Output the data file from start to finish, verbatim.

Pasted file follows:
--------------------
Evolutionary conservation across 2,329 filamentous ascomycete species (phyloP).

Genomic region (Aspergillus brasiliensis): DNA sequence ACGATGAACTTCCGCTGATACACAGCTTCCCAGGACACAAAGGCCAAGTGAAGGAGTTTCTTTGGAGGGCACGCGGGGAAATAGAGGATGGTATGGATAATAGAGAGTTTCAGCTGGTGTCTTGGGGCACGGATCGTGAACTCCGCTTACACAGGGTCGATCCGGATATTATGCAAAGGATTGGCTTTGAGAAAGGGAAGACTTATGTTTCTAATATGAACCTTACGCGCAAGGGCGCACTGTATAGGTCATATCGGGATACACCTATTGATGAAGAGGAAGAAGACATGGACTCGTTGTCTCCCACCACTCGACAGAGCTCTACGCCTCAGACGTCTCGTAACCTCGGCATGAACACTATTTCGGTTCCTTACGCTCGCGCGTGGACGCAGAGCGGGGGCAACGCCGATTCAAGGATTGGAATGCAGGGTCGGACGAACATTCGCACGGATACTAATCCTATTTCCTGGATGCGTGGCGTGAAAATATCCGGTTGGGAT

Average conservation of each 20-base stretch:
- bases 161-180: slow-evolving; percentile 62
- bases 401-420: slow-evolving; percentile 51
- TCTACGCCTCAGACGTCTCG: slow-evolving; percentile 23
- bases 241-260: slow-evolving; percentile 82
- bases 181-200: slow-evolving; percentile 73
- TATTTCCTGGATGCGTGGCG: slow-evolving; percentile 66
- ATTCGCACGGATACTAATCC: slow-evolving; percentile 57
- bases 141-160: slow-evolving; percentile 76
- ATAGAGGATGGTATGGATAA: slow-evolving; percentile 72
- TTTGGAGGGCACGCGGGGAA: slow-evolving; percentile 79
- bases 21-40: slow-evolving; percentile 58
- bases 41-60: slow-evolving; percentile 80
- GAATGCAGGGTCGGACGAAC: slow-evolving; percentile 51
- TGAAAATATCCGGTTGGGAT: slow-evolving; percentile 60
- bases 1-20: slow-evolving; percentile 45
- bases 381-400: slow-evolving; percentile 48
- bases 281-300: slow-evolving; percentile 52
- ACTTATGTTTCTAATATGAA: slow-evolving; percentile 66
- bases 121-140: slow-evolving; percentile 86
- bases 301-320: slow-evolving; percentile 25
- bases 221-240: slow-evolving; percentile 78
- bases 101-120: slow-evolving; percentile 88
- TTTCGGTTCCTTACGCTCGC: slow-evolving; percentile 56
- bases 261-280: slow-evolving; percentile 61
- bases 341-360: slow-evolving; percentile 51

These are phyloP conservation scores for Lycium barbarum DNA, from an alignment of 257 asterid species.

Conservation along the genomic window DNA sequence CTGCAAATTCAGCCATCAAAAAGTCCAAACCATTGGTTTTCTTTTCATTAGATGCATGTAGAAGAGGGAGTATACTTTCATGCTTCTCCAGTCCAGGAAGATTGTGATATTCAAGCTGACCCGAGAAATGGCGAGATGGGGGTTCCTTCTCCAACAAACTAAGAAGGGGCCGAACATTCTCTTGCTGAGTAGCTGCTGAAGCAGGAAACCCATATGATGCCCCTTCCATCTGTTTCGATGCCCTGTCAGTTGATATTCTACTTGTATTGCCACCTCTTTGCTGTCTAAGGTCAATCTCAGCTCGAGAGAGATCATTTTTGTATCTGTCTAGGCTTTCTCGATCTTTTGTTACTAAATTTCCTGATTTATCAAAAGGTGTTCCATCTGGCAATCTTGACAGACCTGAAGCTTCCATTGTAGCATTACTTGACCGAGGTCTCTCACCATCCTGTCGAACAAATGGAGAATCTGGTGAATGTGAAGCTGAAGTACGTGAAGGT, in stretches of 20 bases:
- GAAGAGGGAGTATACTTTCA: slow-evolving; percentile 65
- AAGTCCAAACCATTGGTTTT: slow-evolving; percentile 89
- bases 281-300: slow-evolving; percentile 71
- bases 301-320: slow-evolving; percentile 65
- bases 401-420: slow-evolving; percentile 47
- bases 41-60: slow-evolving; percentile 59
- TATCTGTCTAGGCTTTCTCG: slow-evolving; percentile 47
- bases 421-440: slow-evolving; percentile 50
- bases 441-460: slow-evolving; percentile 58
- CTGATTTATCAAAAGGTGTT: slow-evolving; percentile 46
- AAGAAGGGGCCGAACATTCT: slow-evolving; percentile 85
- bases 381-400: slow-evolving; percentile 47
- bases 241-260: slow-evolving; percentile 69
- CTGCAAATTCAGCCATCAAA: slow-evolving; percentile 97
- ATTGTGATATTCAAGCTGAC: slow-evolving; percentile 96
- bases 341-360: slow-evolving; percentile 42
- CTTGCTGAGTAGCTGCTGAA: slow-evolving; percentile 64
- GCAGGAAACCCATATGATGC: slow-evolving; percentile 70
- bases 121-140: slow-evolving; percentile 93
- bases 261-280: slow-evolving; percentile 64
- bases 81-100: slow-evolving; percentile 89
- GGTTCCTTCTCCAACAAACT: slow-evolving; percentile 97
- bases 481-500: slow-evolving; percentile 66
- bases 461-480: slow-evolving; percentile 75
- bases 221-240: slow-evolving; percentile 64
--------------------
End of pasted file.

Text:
Evolutionary conservation across 2,329 filamentous ascomycete species (phyloP).

Genomic region (Aspergillus brasiliensis): DNA sequence ACGATGAACTTCCGCTGATACACAGCTTCCCAGGACACAAAGGCCAAGTGAAGGAGTTTCTTTGGAGGGCACGCGGGGAAATAGAGGATGGTATGGATAATAGAGAGTTTCAGCTGGTGTCTTGGGGCACGGATCGTGAACTCCGCTTACACAGGGTCGATCCGGATATTATGCAAAGGATTGGCTTTGAGAAAGGGAAGACTTATGTTTCTAATATGAACCTTACGCGCAAGGGCGCACTGTATAGGTCATATCGGGATACACCTATTGATGAAGAGGAAGAAGACATGGACTCGTTGTCTCCCACCACTCGACAGAGCTCTACGCCTCAGACGTCTCGTAACCTCGGCATGAACACTATTTCGGTTCCTTACGCTCGCGCGTGGACGCAGAGCGGGGGCAACGCCGATTCAAGGATTGGAATGCAGGGTCGGACGAACATTCGCACGGATACTAATCCTATTTCCTGGATGCGTGGCGTGAAAATATCCGGTTGGGAT

Average conservation of each 20-base stretch:
- bases 161-180: slow-evolving; percentile 62
- bases 401-420: slow-evolving; percentile 51
- TCTACGCCTCAGACGTCTCG: slow-evolving; percentile 23
- bases 241-260: slow-evolving; percentile 82
- bases 181-200: slow-evolving; percentile 73
- TATTTCCTGGATGCGTGGCG: slow-evolving; percentile 66
- ATTCGCACGGATACTAATCC: slow-evolving; percentile 57
- bases 141-160: slow-evolving; percentile 76
- ATAGAGGATGGTATGGATAA: slow-evolving; percentile 72
- TTTGGAGGGCACGCGGGGAA: slow-evolving; percentile 79
- bases 21-40: slow-evolving; percentile 58
- bases 41-60: slow-evolving; percentile 80
- GAATGCAGGGTCGGACGAAC: slow-evolving; percentile 51
- TGAAAATATCCGGTTGGGAT: slow-evolving; percentile 60
- bases 1-20: slow-evolving; percentile 45
- bases 381-400: slow-evolving; percentile 48
- bases 281-300: slow-evolving; percentile 52
- ACTTATGTTTCTAATATGAA: slow-evolving; percentile 66
- bases 121-140: slow-evolving; percentile 86
- bases 301-320: slow-evolving; percentile 25
- bases 221-240: slow-evolving; percentile 78
- bases 101-120: slow-evolving; percentile 88
- TTTCGGTTCCTTACGCTCGC: slow-evolving; percentile 56
- bases 261-280: slow-evolving; percentile 61
- bases 341-360: slow-evolving; percentile 51

These are phyloP conservation scores for Lycium barbarum DNA, from an alignment of 257 asterid species.

Conservation along the genomic window DNA sequence CTGCAAATTCAGCCATCAAAAAGTCCAAACCATTGGTTTTCTTTTCATTAGATGCATGTAGAAGAGGGAGTATACTTTCATGCTTCTCCAGTCCAGGAAGATTGTGATATTCAAGCTGACCCGAGAAATGGCGAGATGGGGGTTCCTTCTCCAACAAACTAAGAAGGGGCCGAACATTCTCTTGCTGAGTAGCTGCTGAAGCAGGAAACCCATATGATGCCCCTTCCATCTGTTTCGATGCCCTGTCAGTTGATATTCTACTTGTATTGCCACCTCTTTGCTGTCTAAGGTCAATCTCAGCTCGAGAGAGATCATTTTTGTATCTGTCTAGGCTTTCTCGATCTTTTGTTACTAAATTTCCTGATTTATCAAAAGGTGTTCCATCTGGCAATCTTGACAGACCTGAAGCTTCCATTGTAGCATTACTTGACCGAGGTCTCTCACCATCCTGTCGAACAAATGGAGAATCTGGTGAATGTGAAGCTGAAGTACGTGAAGGT, in stretches of 20 bases:
- GAAGAGGGAGTATACTTTCA: slow-evolving; percentile 65
- AAGTCCAAACCATTGGTTTT: slow-evolving; percentile 89
- bases 281-300: slow-evolving; percentile 71
- bases 301-320: slow-evolving; percentile 65
- bases 401-420: slow-evolving; percentile 47
- bases 41-60: slow-evolving; percentile 59
- TATCTGTCTAGGCTTTCTCG: slow-evolving; percentile 47
- bases 421-440: slow-evolving; percentile 50
- bases 441-460: slow-evolving; percentile 58
- CTGATTTATCAAAAGGTGTT: slow-evolving; percentile 46
- AAGAAGGGGCCGAACATTCT: slow-evolving; percentile 85
- bases 381-400: slow-evolving; percentile 47
- bases 241-260: slow-evolving; percentile 69
- CTGCAAATTCAGCCATCAAA: slow-evolving; percentile 97
- ATTGTGATATTCAAGCTGAC: slow-evolving; percentile 96
- bases 341-360: slow-evolving; percentile 42
- CTTGCTGAGTAGCTGCTGAA: slow-evolving; percentile 64
- GCAGGAAACCCATATGATGC: slow-evolving; percentile 70
- bases 121-140: slow-evolving; percentile 93
- bases 261-280: slow-evolving; percentile 64
- bases 81-100: slow-evolving; percentile 89
- GGTTCCTTCTCCAACAAACT: slow-evolving; percentile 97
- bases 481-500: slow-evolving; percentile 66
- bases 461-480: slow-evolving; percentile 75
- bases 221-240: slow-evolving; percentile 64